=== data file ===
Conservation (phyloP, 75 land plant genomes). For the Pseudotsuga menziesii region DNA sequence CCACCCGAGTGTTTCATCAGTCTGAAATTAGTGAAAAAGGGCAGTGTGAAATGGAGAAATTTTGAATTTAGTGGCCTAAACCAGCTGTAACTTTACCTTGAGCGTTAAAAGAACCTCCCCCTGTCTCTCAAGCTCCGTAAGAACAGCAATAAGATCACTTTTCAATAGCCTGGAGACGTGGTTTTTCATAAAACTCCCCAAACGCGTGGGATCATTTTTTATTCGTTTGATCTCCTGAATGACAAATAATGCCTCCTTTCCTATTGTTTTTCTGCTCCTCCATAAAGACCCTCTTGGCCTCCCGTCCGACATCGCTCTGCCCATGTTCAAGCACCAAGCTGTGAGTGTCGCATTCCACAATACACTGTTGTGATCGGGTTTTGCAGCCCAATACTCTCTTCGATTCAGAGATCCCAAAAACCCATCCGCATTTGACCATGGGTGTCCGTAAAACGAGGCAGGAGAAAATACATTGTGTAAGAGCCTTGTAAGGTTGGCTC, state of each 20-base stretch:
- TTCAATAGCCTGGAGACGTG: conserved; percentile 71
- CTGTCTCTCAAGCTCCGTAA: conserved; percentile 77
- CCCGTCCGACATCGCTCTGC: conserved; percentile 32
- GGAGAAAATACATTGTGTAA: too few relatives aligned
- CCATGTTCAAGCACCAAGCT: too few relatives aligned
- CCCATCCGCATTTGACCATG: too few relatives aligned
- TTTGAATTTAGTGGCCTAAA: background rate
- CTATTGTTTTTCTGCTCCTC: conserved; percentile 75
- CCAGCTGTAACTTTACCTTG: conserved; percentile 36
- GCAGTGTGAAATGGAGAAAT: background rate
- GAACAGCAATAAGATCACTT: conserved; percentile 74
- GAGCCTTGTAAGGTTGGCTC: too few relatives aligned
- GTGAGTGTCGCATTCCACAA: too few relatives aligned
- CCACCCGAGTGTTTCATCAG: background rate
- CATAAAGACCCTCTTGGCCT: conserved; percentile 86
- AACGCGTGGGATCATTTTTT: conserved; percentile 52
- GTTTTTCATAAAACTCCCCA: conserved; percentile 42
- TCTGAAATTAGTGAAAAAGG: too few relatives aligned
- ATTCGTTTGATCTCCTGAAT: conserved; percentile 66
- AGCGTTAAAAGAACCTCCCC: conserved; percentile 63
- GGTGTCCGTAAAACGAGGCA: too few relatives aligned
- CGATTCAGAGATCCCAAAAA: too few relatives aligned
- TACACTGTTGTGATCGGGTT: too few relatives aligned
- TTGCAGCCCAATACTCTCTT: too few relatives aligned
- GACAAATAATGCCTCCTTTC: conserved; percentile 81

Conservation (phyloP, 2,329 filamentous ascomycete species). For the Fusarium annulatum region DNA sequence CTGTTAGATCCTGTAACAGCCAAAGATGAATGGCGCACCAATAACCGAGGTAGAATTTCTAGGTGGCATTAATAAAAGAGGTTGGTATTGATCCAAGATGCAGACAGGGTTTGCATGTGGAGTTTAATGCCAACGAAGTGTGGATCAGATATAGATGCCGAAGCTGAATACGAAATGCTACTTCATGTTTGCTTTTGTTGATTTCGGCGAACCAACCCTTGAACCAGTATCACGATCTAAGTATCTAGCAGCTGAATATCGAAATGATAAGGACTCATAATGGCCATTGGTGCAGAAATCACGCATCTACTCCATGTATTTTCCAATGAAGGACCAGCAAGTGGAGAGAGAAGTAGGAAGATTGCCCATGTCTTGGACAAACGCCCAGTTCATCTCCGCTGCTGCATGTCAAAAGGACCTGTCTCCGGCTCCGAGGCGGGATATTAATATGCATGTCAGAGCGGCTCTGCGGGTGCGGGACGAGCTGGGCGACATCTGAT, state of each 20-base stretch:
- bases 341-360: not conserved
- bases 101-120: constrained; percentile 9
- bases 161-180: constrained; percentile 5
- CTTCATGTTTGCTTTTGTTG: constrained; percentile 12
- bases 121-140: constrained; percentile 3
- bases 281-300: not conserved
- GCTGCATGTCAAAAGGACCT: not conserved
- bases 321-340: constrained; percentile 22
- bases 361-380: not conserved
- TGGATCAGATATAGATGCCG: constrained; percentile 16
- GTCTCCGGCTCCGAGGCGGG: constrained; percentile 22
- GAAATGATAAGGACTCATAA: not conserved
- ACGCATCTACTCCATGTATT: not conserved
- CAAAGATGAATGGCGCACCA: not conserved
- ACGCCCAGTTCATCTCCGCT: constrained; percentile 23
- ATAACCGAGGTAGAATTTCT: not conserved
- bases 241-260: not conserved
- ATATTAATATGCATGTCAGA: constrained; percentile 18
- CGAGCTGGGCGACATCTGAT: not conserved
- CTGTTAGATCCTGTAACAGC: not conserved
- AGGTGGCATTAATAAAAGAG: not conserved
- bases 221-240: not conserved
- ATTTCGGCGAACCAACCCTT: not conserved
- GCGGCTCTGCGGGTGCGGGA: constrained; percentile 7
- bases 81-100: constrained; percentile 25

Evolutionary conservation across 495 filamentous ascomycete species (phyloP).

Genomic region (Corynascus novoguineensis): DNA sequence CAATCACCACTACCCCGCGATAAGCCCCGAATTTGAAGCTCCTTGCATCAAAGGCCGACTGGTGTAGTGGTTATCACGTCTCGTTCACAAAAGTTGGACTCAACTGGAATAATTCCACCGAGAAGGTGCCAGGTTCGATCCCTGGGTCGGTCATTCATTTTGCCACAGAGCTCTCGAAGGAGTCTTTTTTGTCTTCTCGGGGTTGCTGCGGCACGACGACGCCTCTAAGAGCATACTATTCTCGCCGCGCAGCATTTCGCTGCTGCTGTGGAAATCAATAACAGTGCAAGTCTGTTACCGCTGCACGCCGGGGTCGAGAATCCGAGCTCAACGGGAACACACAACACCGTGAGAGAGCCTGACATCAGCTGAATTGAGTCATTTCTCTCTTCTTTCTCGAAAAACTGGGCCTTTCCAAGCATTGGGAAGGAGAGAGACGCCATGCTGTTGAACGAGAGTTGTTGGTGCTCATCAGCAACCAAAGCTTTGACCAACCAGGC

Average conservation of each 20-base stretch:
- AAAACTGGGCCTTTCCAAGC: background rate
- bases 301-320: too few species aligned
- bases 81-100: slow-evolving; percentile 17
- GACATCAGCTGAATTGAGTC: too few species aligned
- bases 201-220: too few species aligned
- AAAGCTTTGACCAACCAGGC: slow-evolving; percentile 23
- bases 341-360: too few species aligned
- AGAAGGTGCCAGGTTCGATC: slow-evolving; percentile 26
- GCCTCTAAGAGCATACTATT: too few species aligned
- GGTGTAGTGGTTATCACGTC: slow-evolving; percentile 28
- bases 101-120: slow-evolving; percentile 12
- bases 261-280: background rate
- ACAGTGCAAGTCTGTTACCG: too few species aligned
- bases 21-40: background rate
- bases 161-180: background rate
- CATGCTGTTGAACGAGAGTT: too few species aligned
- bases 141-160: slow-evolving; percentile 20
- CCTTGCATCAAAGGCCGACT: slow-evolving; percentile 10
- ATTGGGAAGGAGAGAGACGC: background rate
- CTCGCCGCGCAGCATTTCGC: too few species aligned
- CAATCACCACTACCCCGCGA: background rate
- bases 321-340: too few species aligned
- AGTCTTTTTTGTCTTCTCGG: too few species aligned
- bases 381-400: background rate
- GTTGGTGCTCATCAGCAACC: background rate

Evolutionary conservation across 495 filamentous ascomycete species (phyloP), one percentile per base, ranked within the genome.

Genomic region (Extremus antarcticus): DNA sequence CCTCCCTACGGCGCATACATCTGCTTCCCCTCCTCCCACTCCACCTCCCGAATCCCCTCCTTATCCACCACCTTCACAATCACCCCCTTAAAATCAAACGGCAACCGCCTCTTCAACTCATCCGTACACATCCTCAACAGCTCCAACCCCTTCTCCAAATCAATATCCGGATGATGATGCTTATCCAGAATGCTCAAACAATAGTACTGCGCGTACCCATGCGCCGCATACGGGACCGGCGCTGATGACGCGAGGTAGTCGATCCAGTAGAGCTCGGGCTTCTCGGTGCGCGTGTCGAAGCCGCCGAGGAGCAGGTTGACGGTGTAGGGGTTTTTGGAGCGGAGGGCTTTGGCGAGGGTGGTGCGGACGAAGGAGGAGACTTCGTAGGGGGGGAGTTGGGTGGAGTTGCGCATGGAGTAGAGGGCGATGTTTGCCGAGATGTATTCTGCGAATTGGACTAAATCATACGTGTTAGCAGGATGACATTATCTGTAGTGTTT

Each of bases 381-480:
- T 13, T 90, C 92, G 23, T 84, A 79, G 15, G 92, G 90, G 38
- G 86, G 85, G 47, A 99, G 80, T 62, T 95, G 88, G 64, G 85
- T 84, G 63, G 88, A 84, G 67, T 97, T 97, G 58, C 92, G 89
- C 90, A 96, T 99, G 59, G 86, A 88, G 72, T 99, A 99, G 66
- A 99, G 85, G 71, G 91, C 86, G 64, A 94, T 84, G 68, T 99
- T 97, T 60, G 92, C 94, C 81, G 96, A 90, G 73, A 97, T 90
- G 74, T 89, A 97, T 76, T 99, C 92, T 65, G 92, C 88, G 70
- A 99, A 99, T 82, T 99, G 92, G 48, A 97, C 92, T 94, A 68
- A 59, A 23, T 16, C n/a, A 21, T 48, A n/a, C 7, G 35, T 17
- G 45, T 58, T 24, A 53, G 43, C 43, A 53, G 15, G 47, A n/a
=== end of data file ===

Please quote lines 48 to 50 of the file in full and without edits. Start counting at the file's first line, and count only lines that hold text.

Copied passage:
- AGGTGGCATTAATAAAAGAG: not conserved
- bases 221-240: not conserved
- ATTTCGGCGAACCAACCCTT: not conserved